If you have ever seen a cross-eyed dog, or a dog whose eyes appear to be looking in two different directions at once, the correct term for this is strabismus-and this condition is more common in certain breeds and types of dogs than others.
While the condition is not usually painful and doesn’t normally actually affect the dog’s vision acuity, it does change the way that they see the world, and affect factors such as their depth perception, ability to judge distances, and focus accurately. In some cases, the condition can be corrected-particularly if it occurs as the result of an injury rather than due to a hereditary deformity-and the sooner that the condition is identified, diagnosed and if necessary, treated, the more successful corrective treatment is likely to be.
In this article, we will look at strabismus in dogs in more detail, including what causes it, what sort of dogs are at risk of the condition, how to identify it, and what can be done about it. Read on to learn more.
Strabismus is the clinical term for being cross eyed-and this may affect either both eyes, or just one of them. An eye or both eyes that point inwards towards the nose is what we normally mean when we use the term cross eyed or strabismus, and its full name is convergent strabismus-but if one or both eyes instead point outwards instead of inwards, this is known as divergent strabismus.
The term itself refers to the eyeball being in an unusual position, and/or both eyes moving independently or not focusing in the same way together, if there is one normal eye and one cross eye.
In eyes with strabismus, the physical cause may be that the muscles that affix the eyeball in place and that control movement may be uneven, with one side having a longer muscle than the other-or one muscle being too weak to control direction and focus properly.
Strabismus in dogs is usually hereditary, and occurs in dogs that have inherited a congenital weakness or flaw that affects the normal structure, development and behaviour of the eyes. If one or both of any given dog’s parents themselves had strabismus, that dog will have a higher chance of having the condition themselves-although not all dogs with hereditary strabismus will have parents that are obviously cross-eyed.
Additionally, injuries that affect the eyes or brain can lead to strabismus developing, and a range of diseases and degenerative conditions that affect the eyes or brain and specifically the nerves or muscles can also potentially cause strabismus.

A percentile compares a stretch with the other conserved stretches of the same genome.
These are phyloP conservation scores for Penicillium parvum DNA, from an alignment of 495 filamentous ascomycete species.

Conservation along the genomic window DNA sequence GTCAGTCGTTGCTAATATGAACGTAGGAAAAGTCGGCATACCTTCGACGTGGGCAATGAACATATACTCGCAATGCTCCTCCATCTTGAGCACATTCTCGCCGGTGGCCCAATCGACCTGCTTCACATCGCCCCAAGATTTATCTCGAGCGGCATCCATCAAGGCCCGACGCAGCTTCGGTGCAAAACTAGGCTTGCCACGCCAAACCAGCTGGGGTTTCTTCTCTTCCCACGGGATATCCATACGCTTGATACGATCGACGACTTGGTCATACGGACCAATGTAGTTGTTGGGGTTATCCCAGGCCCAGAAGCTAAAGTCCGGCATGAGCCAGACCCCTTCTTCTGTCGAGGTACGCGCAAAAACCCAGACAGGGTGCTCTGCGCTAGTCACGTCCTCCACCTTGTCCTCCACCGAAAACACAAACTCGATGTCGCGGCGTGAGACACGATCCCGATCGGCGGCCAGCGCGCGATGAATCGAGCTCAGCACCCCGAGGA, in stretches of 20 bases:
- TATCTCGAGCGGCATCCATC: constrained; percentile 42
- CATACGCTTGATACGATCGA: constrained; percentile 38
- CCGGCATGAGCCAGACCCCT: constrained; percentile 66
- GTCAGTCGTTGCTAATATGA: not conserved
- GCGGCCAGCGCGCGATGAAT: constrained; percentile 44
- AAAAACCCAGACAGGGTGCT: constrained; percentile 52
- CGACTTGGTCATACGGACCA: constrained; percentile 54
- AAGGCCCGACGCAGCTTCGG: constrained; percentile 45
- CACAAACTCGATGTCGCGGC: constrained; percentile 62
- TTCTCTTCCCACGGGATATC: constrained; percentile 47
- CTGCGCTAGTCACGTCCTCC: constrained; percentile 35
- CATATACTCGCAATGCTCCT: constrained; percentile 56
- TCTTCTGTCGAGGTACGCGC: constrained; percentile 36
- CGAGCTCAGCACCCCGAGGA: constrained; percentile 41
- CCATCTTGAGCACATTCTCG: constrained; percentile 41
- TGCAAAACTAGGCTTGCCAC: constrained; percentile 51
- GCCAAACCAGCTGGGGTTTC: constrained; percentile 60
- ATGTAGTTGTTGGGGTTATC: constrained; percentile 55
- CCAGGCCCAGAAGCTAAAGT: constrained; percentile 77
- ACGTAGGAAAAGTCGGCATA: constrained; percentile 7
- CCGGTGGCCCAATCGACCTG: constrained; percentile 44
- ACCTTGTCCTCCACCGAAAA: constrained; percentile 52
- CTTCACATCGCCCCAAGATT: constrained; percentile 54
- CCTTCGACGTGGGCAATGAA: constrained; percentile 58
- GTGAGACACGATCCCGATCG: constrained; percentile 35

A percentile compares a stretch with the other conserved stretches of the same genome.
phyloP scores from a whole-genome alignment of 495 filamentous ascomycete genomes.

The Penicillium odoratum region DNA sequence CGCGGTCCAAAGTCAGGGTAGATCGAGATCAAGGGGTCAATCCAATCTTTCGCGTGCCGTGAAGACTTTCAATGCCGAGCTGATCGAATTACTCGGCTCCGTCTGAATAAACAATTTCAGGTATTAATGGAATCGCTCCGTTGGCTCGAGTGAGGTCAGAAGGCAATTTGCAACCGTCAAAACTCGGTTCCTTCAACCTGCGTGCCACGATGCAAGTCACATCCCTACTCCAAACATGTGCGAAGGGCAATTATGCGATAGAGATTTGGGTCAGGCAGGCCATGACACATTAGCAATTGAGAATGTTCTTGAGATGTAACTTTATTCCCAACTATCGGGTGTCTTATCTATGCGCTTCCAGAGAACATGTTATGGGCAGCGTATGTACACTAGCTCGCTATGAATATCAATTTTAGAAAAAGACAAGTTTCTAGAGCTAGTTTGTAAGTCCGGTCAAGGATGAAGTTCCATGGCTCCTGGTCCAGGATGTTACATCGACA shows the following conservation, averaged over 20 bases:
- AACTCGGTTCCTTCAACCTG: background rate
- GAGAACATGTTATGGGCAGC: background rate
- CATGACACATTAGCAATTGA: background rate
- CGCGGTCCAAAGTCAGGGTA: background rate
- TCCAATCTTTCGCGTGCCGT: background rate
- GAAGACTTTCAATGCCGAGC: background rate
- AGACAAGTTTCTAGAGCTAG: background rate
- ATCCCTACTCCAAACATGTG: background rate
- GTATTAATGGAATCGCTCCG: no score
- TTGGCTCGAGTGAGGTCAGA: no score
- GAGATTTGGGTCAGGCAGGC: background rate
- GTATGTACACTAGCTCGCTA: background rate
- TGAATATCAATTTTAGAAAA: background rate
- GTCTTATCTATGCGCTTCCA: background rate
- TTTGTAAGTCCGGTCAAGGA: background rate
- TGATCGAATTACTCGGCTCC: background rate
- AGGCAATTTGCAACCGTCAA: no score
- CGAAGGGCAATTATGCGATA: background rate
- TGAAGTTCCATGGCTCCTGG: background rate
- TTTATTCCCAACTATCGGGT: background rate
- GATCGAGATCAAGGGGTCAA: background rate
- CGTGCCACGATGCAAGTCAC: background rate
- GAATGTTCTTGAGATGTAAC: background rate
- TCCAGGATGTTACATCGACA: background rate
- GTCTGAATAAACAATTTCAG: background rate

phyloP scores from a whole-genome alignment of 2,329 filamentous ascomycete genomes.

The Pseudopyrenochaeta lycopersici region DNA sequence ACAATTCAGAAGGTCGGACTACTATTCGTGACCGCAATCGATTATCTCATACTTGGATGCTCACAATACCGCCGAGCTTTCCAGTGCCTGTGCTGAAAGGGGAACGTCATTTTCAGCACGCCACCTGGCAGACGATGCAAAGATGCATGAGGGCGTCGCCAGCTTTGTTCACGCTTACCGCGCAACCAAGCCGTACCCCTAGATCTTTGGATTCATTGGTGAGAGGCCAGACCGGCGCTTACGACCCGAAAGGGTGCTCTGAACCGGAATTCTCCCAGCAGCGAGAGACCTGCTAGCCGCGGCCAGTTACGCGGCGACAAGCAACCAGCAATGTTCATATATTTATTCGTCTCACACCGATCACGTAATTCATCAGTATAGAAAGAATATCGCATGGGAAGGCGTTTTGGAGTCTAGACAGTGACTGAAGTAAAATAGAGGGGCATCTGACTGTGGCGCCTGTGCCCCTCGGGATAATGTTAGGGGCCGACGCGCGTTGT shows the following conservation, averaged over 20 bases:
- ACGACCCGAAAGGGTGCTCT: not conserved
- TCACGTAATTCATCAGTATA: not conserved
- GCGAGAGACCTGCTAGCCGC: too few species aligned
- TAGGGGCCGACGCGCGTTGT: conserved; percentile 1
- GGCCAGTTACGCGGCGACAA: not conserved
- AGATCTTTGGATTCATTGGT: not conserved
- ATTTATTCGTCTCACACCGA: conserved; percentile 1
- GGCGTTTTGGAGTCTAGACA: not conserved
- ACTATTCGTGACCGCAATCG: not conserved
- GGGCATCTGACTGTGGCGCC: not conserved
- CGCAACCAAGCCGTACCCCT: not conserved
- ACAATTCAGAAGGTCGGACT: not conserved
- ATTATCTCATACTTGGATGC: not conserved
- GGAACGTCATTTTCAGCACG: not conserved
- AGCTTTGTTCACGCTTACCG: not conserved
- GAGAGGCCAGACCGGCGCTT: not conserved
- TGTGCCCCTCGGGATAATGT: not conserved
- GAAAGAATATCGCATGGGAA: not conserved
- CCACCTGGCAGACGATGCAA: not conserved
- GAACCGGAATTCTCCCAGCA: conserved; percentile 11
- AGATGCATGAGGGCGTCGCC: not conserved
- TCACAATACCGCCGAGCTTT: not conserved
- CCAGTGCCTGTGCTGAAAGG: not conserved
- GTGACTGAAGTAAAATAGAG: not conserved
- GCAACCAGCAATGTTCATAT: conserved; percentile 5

Because injuries and degenerative conditions can cause strabismus, theoretically any dog can develop the condition-but much more commonly, dogs will inherit the condition as a congenital flaw. Certain dog breeds are more prone to strabismus than others, including the pug and the Boston terrier, and dogs that have strabismus themselves or that have close relatives with the condition should not be bred from, as this increases the risk of further generations inheriting the problem too.
Strabismus can be very obvious or very subtle, so it is wise to familiarise yourself with the normal appearance of your dog’s eyes, to look out for potential symptoms. The condition may affect one or both eyes, and may cause the affected eye or eyes to either point in towards the nose, or out towards the side of the face.
This will make the dog’s eyes look uneven or poorly matched, and as if the eyes are either looking straight down their nose as if they have spotted something on the end of their nose, or looking out in two different directions at once.
Affected dogs will usually have normal vision acuity, but they are apt to find it hard to focus on individual objects and so may have problems looking right at things, as well as issues with depth perception and spatial awareness, particularly in poor lighting.
In cases of congenital hereditary strabismus, the condition is largely cosmetic and may make the dog look a little odd, but otherwise have little to no effect on them, because they do not have any frame of reference for seeing the world differently. For this reason, surgical correction or other forms of treatment are not usually indicated in congenital presentations of the disorder, because there is no real reason to do so.
However, if strabismus develops later on in life, this is more likely to be the result of an injury or degenerative health condition, which will require investigation by your vet. Treatment of the underlying problem or issue that caused the condition will often correct the strabismus on its own, but in some cases, surgical correction may be possible too, although this is relatively unusual and rarely performed without a clear benefit from doing so.